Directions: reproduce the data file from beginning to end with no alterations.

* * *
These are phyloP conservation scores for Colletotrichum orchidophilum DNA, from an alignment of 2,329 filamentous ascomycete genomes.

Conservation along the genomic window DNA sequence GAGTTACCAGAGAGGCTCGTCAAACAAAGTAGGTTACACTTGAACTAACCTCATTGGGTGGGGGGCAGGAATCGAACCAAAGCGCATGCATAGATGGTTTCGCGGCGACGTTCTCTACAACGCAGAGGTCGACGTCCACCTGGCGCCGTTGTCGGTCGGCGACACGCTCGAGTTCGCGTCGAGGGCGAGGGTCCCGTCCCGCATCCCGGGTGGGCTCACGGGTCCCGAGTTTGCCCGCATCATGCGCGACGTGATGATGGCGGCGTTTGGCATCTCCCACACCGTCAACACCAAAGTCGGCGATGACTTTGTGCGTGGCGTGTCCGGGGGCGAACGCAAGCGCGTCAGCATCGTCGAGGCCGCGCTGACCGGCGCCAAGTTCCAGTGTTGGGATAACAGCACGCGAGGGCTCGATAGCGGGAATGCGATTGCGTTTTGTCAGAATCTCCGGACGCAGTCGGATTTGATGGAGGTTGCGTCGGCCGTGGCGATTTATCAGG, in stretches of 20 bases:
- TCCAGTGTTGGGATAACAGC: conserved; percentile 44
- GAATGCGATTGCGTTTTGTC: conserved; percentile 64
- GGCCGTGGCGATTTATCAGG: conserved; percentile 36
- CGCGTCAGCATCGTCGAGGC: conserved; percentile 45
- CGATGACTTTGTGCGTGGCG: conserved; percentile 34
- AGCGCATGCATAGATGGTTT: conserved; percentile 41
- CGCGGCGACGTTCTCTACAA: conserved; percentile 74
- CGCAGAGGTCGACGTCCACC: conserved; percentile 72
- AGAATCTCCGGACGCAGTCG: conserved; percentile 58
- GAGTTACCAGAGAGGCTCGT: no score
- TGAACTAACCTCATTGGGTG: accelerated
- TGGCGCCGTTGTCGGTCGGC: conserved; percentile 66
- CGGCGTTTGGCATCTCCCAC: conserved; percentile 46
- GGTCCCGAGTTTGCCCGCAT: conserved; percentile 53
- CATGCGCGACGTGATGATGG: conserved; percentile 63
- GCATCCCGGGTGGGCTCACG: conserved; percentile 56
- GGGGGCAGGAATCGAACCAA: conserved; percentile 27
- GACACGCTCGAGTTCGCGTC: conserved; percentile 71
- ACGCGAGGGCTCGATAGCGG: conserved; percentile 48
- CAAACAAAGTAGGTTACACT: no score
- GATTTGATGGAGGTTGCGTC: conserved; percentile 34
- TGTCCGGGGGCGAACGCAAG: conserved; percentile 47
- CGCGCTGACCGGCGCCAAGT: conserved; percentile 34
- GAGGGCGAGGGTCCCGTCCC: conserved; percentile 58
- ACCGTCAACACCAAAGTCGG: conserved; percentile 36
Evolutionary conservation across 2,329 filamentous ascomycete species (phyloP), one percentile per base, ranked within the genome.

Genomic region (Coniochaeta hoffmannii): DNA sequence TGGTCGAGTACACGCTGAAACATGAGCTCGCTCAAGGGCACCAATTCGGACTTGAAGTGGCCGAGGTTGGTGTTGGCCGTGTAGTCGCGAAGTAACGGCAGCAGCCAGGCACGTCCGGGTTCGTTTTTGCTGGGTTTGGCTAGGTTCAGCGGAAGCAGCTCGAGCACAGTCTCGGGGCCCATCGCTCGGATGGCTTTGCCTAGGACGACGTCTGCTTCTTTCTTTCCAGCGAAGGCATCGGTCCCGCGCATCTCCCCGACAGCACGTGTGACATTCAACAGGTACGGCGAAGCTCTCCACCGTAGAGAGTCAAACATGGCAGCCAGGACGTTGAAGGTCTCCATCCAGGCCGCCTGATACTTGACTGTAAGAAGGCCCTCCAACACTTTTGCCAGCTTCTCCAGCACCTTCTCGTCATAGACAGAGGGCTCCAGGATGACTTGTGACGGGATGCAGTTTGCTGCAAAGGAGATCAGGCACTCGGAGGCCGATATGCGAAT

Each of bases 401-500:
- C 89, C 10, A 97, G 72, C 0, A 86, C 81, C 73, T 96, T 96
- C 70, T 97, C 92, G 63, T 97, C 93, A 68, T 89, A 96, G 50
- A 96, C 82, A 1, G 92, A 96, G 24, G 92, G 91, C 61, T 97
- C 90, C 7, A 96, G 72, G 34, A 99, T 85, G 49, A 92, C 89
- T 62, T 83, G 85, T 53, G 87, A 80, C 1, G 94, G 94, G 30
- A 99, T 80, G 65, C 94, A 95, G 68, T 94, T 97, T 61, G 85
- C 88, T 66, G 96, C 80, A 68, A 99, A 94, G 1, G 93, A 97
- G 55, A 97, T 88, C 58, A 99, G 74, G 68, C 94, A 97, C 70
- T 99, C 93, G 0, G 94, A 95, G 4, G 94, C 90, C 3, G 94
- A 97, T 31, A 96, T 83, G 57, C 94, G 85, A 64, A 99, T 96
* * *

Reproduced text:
These are phyloP conservation scores for Colletotrichum orchidophilum DNA, from an alignment of 2,329 filamentous ascomycete genomes.

Conservation along the genomic window DNA sequence GAGTTACCAGAGAGGCTCGTCAAACAAAGTAGGTTACACTTGAACTAACCTCATTGGGTGGGGGGCAGGAATCGAACCAAAGCGCATGCATAGATGGTTTCGCGGCGACGTTCTCTACAACGCAGAGGTCGACGTCCACCTGGCGCCGTTGTCGGTCGGCGACACGCTCGAGTTCGCGTCGAGGGCGAGGGTCCCGTCCCGCATCCCGGGTGGGCTCACGGGTCCCGAGTTTGCCCGCATCATGCGCGACGTGATGATGGCGGCGTTTGGCATCTCCCACACCGTCAACACCAAAGTCGGCGATGACTTTGTGCGTGGCGTGTCCGGGGGCGAACGCAAGCGCGTCAGCATCGTCGAGGCCGCGCTGACCGGCGCCAAGTTCCAGTGTTGGGATAACAGCACGCGAGGGCTCGATAGCGGGAATGCGATTGCGTTTTGTCAGAATCTCCGGACGCAGTCGGATTTGATGGAGGTTGCGTCGGCCGTGGCGATTTATCAGG, in stretches of 20 bases:
- TCCAGTGTTGGGATAACAGC: conserved; percentile 44
- GAATGCGATTGCGTTTTGTC: conserved; percentile 64
- GGCCGTGGCGATTTATCAGG: conserved; percentile 36
- CGCGTCAGCATCGTCGAGGC: conserved; percentile 45
- CGATGACTTTGTGCGTGGCG: conserved; percentile 34
- AGCGCATGCATAGATGGTTT: conserved; percentile 41
- CGCGGCGACGTTCTCTACAA: conserved; percentile 74
- CGCAGAGGTCGACGTCCACC: conserved; percentile 72
- AGAATCTCCGGACGCAGTCG: conserved; percentile 58
- GAGTTACCAGAGAGGCTCGT: no score
- TGAACTAACCTCATTGGGTG: accelerated
- TGGCGCCGTTGTCGGTCGGC: conserved; percentile 66
- CGGCGTTTGGCATCTCCCAC: conserved; percentile 46
- GGTCCCGAGTTTGCCCGCAT: conserved; percentile 53
- CATGCGCGACGTGATGATGG: conserved; percentile 63
- GCATCCCGGGTGGGCTCACG: conserved; percentile 56
- GGGGGCAGGAATCGAACCAA: conserved; percentile 27
- GACACGCTCGAGTTCGCGTC: conserved; percentile 71
- ACGCGAGGGCTCGATAGCGG: conserved; percentile 48
- CAAACAAAGTAGGTTACACT: no score
- GATTTGATGGAGGTTGCGTC: conserved; percentile 34
- TGTCCGGGGGCGAACGCAAG: conserved; percentile 47
- CGCGCTGACCGGCGCCAAGT: conserved; percentile 34
- GAGGGCGAGGGTCCCGTCCC: conserved; percentile 58
- ACCGTCAACACCAAAGTCGG: conserved; percentile 36
Evolutionary conservation across 2,329 filamentous ascomycete species (phyloP), one percentile per base, ranked within the genome.

Genomic region (Coniochaeta hoffmannii): DNA sequence TGGTCGAGTACACGCTGAAACATGAGCTCGCTCAAGGGCACCAATTCGGACTTGAAGTGGCCGAGGTTGGTGTTGGCCGTGTAGTCGCGAAGTAACGGCAGCAGCCAGGCACGTCCGGGTTCGTTTTTGCTGGGTTTGGCTAGGTTCAGCGGAAGCAGCTCGAGCACAGTCTCGGGGCCCATCGCTCGGATGGCTTTGCCTAGGACGACGTCTGCTTCTTTCTTTCCAGCGAAGGCATCGGTCCCGCGCATCTCCCCGACAGCACGTGTGACATTCAACAGGTACGGCGAAGCTCTCCACCGTAGAGAGTCAAACATGGCAGCCAGGACGTTGAAGGTCTCCATCCAGGCCGCCTGATACTTGACTGTAAGAAGGCCCTCCAACACTTTTGCCAGCTTCTCCAGCACCTTCTCGTCATAGACAGAGGGCTCCAGGATGACTTGTGACGGGATGCAGTTTGCTGCAAAGGAGATCAGGCACTCGGAGGCCGATATGCGAAT

Each of bases 401-500:
- C 89, C 10, A 97, G 72, C 0, A 86, C 81, C 73, T 96, T 96
- C 70, T 97, C 92, G 63, T 97, C 93, A 68, T 89, A 96, G 50
- A 96, C 82, A 1, G 92, A 96, G 24, G 92, G 91, C 61, T 97
- C 90, C 7, A 96, G 72, G 34, A 99, T 85, G 49, A 92, C 89
- T 62, T 83, G 85, T 53, G 87, A 80, C 1, G 94, G 94, G 30
- A 99, T 80, G 65, C 94, A 95, G 68, T 94, T 97, T 61, G 85
- C 88, T 66, G 96, C 80, A 68, A 99, A 94, G 1, G 93, A 97
- G 55, A 97, T 88, C 58, A 99, G 74, G 68, C 94, A 97, C 70
- T 99, C 93, G 0, G 94, A 95, G 4, G 94, C 90, C 3, G 94
- A 97, T 31, A 96, T 83, G 57, C 94, G 85, A 64, A 99, T 96